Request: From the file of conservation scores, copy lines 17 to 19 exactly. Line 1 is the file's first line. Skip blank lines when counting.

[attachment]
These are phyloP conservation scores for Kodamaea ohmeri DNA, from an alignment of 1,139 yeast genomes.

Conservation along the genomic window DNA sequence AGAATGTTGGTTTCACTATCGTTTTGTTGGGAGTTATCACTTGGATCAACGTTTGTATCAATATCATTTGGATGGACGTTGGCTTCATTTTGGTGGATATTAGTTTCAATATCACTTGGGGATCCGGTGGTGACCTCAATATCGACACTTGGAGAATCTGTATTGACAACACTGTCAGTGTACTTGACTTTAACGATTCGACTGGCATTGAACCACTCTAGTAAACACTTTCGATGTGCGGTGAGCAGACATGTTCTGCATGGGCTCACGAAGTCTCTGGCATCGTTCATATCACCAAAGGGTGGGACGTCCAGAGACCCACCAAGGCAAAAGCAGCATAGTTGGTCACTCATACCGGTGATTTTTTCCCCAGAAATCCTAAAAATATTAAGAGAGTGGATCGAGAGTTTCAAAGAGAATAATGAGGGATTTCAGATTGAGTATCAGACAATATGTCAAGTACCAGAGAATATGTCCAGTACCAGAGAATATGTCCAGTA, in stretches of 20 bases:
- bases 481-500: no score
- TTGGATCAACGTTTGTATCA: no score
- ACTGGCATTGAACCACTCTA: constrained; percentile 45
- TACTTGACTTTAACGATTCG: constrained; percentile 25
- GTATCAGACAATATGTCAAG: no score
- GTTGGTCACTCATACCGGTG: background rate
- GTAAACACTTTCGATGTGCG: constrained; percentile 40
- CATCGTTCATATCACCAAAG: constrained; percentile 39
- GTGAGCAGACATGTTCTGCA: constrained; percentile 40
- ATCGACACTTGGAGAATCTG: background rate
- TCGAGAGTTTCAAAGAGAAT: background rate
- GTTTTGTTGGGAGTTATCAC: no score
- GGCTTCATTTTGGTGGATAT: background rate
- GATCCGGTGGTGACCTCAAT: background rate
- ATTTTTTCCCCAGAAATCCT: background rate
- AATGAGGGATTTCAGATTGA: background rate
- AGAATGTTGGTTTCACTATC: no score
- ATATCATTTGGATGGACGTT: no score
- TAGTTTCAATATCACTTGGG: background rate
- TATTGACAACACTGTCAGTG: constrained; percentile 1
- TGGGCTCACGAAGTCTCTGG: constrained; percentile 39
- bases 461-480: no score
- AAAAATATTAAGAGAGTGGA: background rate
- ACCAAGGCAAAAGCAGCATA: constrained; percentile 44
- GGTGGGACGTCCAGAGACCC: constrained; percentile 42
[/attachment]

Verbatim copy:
- ATTTTTTCCCCAGAAATCCT: background rate
- AATGAGGGATTTCAGATTGA: background rate
- AGAATGTTGGTTTCACTATC: no score